The Stratocaster is one of the most flexible guitars ever made. When compared to many Gibson models such as the Les Paul or SG, there is a dramatic difference with regards to your customization options.
One of the most popular areas of focus for Stratocaster modification is the pickups. This change will have the most dramatic effect on your guitar’s sound.
There are a zillion options out there for pickups. Some good, some great, and some just plain awful. Among the “great” options, the “right” pickup depends on not only your budget, but also your taste. This is a very subjective area and opinions differ. So while some may prefer a vintage-style / low-output Stratocaster pickup, others may opt for a noiseless or active model. There are no right or wrong answers here, just what works best for you. Hopefully this list will help you get started in making this choice.
Continue reading “What are the Best Stratocaster Pickups?”
First things first: If you are looking for a full-fledged humbucker, go out and buy a full-fledged humbucker. Just wanted to put the whole “…well, it’s not really a real humbucker” argument aside. This pickup is meant for folks who have a humbucker-fitted guitar, yet are looking to get P-90 and or Strat tones out of it.
Some might say: “well, why don’t you just put a P-90 or a Strat pickup in the guitar?”
Continue reading “Seymour Duncan SHPR-1s P-Rails – a P-90 and a Strat Pickup in a Humbucker-Sized Package”
Telecasters are great, probably my favorite guitar of all. But when your Tele is stock, chances are that it came loaded with vintage style pickups. Depending on your rig and your style of playing, this may translate to noise (i.e. the dreaded 60-cycle hum), or in the case of the bridge pickup: a somewhat brittle tone, and few options. Here is a list of areas to think-through before you make your final decision on which Telecaster bridge pickup to choose.
Continue reading “Should I Upgrade My Telecaster Bridge Pickup?”
It’s hard to believe that these pickups just celebrated their 20th anniversary. They first made their debut in January 1992 as the stock pickups in the Stevie Ray Vaughan Stratocaster. Not too long after, they became available as a standalone product. SInce then, they have become quite popular.
Continue reading “Fender Texas Specials Stratocaster Pickups really are Special”
Although Telecaster bridge pickups are best known for their famous “Twang,” more and more, guitarists are looking to coax an increased array of sounds out of their instrument. If you need to extend what your Telecaster can do, you’ll need to consider upgrading your bridge and neck pickups. Even if you simply want to improve the quality of your existing sound, an upgrade is usually the best bet. Below are links for the best Telecaster Bridge pickups on the market. Which one is right for you depends mostly on your needs as well as taste.
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I’ve been trying out a set of the Seymour Duncan Phat Cat pickups recently, and I’ve gotta say: they really got it right on these. When I started this blog, for some reason I decided to add the links at the bottom first. When I was researching the Harmony-Central reviews, I started to read the first review. The more I read the review, I kept thinking to myself: “wow, this guy sounds like he has had the exact same experiences as me… and he seems to have the same sense of humor as me… wow, I really agree with the way this guy approaches his review on these Phat Cat pickups and the kind of feedback he is giving….this is bizzare!”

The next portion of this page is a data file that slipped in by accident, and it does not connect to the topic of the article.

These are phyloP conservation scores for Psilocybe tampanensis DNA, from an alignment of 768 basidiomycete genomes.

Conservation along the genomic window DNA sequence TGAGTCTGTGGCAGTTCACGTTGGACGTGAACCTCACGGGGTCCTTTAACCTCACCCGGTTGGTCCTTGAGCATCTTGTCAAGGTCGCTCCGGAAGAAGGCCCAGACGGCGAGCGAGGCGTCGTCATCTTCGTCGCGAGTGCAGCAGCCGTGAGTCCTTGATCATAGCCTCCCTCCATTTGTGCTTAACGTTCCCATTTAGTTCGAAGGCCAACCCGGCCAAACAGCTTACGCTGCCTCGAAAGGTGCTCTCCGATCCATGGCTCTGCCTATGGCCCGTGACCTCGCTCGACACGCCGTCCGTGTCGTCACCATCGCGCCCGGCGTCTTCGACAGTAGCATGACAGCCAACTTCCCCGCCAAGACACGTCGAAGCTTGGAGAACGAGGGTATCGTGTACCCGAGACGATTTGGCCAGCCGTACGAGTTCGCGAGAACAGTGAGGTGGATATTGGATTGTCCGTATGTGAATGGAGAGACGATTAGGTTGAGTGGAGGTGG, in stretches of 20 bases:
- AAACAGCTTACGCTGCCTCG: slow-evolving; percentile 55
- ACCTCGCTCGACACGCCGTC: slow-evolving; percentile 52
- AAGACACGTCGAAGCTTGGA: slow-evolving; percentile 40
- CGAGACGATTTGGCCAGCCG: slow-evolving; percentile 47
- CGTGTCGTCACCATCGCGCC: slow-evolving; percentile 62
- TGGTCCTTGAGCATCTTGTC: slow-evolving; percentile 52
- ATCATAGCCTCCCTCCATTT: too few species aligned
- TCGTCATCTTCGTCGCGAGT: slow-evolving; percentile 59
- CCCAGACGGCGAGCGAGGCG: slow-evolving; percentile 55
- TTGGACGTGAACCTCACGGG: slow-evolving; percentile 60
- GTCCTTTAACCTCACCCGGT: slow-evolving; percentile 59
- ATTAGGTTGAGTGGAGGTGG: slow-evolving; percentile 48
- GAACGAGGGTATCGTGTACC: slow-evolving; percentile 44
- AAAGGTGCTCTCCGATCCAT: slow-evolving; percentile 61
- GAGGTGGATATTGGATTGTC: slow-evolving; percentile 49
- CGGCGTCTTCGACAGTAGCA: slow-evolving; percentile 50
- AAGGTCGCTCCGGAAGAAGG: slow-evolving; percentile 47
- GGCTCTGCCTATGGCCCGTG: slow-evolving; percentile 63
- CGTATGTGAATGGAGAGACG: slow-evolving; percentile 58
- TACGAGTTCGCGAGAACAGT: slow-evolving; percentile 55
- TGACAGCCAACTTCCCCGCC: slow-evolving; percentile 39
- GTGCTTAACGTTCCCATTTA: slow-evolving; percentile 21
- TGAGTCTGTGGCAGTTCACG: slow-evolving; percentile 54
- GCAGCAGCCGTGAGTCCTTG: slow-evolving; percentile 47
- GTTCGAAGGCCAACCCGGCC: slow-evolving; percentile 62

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This is a celebration of my favorite pickups. The title may seem a bit much, but it is true; these pickups absolutely changed my playing style as well as my tone. I am a bit of a pickup nut. At one point I owned over 100 different pickups, but had only about a dozen or so in a guitar. This is a pretty clear indication of obsessive compulsive disorder. But, at the same time, it’s much better than spending your money on beer : – ).
Continue reading “Guitar pickups that changed my life”
Mini Humbucker pickups offer you the best of both worlds; they are humbucking (i.e. no 60-cycle hum), they are capable of great chime and clarity when you play clean, and when you use a lot of drive, they sound fantiastic. They will never sound quite the same as a full-sized humbucker, but they have a fullness and grit all their own. You really have to experiment with Mini Humbucker pickups and find the ones that are best for you, but it is worth the effort.
Continue reading “What Are the Best Mini Humbucker Guitar Pickups?”
Nowadays, between digital modeling and overall great engineering, you can make virtually any guitar sound like just about any other guitar. Except, you cannot make any guitar really sound like a Telecaster. You can try, but it will never really quite smell right.
Continue reading “What Are the Best Telecaster Neck Pickups?”